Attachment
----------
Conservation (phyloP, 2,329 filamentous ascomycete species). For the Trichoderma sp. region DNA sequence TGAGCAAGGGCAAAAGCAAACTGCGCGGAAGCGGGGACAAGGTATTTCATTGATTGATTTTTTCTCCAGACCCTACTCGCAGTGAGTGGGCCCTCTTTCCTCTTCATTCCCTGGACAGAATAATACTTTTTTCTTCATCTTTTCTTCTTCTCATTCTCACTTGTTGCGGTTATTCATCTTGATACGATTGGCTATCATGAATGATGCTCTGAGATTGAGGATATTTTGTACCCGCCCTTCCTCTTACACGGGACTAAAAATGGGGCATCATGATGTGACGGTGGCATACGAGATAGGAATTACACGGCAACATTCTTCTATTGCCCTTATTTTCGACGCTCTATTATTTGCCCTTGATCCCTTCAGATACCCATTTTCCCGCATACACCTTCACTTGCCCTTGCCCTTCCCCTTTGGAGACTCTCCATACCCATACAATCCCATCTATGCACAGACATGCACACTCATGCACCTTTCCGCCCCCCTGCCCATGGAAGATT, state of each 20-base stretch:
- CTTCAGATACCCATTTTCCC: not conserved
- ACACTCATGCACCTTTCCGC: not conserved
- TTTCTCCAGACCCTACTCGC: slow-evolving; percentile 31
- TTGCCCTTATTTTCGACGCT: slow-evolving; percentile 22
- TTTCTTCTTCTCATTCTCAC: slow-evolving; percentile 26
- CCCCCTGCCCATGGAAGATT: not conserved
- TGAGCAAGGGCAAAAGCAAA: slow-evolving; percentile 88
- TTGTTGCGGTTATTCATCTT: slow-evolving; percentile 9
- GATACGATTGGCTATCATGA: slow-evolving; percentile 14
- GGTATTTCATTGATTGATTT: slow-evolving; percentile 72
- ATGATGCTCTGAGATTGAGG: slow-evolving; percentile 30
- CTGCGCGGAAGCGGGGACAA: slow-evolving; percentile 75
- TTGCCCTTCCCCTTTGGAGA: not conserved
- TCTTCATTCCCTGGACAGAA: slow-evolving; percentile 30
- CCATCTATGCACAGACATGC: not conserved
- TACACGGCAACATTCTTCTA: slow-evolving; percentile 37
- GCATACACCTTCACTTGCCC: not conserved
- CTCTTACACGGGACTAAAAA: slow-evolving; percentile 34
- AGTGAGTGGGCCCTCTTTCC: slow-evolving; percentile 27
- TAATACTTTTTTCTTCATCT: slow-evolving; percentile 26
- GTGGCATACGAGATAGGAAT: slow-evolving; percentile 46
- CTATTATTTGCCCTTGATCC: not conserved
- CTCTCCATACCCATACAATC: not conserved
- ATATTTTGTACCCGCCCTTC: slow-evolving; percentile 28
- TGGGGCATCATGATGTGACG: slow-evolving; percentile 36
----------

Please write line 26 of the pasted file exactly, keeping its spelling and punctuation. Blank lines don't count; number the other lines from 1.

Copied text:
- TGGGGCATCATGATGTGACG: slow-evolving; percentile 36